Yahoo Wants Appeals Court To Block Privacy Class-Action

Yahoo wants an appellate court to block consumers from bringing a class-action privacy suit over the company's email scanning practices.

In papers filed on Wednesday, Yahoo argues that the consumers aren't entitled to class-action status, because the key issue in the privacy dispute -- whether people consented to the email scans -- will require individualized assessments. The company is asking the 9th Circuit Court of Appeals to immediately review a decision by U.S. District Court Judge Lucy Koh in the Northern District of California, who ruled late last month that the consumers could proceed as a class.

The dispute dates to 2013, when four Web users -- Cody Baker, Brian Pincus, Halima Nobles, and Rebecca Abrams -- alleged that Yahoo violates email users' privacy by scanning their messages in order to surround them with ads. They say that Yahoo violated the federal wiretap law and a California privacy law by allegedly intercepting messages without the consent of both the sender and recipient.



Yahoo's terms of service provide that the company analyzes email in order to display ads, but the people who are suing didn't have Yahoo email accounts themselves, and therefore never explicitly agreed to the company's terms of service.

Yahoo argued to Koh that the dispute doesn't lend itself to class-action treatment, asserting that questions about whether people agreed to the email scans need to be decided on a user-by-user basis.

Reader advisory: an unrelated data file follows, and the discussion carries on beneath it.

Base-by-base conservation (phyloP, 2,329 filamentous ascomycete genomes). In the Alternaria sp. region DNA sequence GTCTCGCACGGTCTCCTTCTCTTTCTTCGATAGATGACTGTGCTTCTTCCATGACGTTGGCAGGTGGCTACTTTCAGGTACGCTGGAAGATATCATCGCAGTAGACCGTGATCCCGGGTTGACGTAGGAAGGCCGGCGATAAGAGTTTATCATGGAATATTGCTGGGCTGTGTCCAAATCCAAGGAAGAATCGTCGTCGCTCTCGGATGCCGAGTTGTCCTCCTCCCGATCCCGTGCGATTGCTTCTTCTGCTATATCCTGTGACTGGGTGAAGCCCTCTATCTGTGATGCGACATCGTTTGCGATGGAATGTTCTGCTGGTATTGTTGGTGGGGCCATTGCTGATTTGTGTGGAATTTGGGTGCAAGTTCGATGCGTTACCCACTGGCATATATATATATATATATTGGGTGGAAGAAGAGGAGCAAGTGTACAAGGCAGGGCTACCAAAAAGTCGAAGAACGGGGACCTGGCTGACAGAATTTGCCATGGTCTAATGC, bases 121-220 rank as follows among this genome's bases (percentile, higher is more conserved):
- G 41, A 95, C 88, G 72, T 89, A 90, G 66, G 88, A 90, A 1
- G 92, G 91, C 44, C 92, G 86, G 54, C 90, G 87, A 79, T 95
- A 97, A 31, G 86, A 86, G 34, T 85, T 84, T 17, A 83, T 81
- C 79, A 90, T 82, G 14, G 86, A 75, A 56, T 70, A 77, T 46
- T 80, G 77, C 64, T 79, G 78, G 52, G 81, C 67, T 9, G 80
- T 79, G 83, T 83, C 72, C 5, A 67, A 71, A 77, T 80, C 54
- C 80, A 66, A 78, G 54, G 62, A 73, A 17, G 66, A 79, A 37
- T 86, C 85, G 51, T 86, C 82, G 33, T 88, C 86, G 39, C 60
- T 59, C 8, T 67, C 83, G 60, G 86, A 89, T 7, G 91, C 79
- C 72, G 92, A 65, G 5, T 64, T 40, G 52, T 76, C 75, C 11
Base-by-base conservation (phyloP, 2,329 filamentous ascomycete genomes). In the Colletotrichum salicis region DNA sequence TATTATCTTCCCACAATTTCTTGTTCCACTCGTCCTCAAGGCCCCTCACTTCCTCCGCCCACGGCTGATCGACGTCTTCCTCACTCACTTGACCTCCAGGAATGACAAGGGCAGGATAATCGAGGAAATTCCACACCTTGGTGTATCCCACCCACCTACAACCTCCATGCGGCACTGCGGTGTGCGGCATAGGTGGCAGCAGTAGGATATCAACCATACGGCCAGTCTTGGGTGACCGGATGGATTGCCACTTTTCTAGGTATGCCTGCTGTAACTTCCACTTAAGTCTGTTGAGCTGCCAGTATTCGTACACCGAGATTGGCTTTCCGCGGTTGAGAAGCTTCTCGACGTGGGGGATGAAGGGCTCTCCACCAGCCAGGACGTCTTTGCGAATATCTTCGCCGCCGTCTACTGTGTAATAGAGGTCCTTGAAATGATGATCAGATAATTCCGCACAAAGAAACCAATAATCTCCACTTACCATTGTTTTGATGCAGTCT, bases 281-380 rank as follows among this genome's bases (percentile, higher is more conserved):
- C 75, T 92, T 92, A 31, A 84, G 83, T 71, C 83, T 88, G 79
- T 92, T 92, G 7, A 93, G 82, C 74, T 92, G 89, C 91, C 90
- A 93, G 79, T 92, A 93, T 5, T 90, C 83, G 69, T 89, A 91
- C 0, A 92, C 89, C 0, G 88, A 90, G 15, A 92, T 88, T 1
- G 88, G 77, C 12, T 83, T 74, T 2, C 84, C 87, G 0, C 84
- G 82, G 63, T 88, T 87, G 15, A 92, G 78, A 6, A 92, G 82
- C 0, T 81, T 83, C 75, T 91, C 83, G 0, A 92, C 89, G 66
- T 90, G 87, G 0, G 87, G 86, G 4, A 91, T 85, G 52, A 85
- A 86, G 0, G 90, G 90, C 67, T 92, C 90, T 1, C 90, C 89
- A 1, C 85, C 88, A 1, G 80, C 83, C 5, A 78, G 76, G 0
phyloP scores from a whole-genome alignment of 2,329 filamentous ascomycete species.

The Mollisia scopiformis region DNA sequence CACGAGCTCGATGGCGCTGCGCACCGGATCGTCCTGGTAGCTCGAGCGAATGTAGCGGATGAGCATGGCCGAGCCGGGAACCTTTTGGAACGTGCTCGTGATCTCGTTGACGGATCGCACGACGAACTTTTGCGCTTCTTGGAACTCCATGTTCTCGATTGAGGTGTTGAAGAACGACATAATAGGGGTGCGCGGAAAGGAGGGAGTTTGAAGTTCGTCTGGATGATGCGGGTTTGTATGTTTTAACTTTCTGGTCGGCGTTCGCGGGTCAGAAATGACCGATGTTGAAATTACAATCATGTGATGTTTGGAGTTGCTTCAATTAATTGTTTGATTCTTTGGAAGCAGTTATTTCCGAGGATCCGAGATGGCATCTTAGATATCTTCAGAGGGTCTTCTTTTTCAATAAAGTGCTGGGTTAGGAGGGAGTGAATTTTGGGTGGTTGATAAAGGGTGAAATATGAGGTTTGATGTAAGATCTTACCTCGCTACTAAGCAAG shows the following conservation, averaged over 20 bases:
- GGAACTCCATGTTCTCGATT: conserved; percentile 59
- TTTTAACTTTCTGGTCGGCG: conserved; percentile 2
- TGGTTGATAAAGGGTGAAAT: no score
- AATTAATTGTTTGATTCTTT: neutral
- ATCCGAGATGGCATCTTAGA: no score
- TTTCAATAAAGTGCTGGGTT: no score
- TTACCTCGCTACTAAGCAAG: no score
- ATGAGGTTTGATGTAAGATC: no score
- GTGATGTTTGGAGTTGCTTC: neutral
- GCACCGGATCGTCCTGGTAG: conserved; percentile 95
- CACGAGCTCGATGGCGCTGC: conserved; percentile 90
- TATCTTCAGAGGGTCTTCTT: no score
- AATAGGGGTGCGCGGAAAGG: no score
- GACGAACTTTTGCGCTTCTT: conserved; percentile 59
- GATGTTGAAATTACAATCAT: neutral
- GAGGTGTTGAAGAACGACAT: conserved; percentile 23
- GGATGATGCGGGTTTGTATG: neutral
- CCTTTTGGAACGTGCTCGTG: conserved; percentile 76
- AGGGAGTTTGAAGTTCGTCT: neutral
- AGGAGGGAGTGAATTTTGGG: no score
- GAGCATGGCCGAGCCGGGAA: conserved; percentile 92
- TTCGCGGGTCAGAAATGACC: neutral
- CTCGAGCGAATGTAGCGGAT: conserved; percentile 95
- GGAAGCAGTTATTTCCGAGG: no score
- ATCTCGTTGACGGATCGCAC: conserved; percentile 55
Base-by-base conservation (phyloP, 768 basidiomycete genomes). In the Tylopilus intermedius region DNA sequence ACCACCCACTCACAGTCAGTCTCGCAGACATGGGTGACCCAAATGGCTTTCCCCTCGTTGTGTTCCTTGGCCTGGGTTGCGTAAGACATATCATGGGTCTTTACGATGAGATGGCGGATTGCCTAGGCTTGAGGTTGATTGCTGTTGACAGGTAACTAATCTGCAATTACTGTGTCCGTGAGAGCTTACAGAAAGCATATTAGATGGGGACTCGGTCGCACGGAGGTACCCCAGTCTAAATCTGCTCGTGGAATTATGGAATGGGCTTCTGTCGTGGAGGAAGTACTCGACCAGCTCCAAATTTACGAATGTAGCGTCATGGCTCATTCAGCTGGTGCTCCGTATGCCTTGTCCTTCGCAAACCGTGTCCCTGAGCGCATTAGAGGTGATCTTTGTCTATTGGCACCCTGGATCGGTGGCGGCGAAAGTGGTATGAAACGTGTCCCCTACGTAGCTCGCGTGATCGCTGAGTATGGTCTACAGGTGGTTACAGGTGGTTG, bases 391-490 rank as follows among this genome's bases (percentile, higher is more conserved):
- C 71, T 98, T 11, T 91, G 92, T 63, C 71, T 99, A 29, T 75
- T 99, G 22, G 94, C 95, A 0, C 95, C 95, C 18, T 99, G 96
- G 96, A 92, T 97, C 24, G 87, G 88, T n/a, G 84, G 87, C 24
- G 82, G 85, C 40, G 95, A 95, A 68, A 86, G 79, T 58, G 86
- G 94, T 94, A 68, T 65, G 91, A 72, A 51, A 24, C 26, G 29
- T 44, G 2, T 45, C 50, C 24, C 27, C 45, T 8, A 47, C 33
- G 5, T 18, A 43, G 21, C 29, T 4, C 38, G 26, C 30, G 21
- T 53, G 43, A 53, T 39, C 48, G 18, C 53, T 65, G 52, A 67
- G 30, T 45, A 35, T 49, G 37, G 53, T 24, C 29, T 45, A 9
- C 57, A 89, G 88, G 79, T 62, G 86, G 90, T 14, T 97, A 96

Koh rejected that position, ruling that the consumers raised the kinds of “common” questions that don't require separate determinations for every affected Web user.

Yahoo now argues to the 9th Circuit that Koh's decision was wrong and should be immediately reversed.

“Consent is a central issue in this case,” Yahoo says in its newest court papers. “A class member who has consented to Yahoo’s practices has no claim... Yet determining who has not consented (and thus is part of the class) requires an individualized, fact-specific inquiry.”

Yahoo also argues that it won't be possible to identify every non-Yahoo Mail user who exchanged email messages with Yahoo account holders.

“Plaintiffs sought certification of a sprawling class of unidentifiable non- Yahoo Mail subscribers who have emailed or may in the future email Yahoo Mail users. Yahoo does not have records that would even provide a way to identify each and every non-Yahoo Mail subscriber that has sent an email to or received an email from a Yahoo user,” the company says.

Last year, Koh refused to allow a group of Web users to proceed as a class in a privacy lawsuit involving Gmail. Web users in that matter argued that Google violated privacy laws by scanning messages in order to surround them with ads.

Koh ruled in the Gmail dispute that the consumers could proceed with their allegations, but refused to allow them to do so in a class-action. Instead, she said they could only proceed as individuals. The users settled their dispute with Google soon after that decision.

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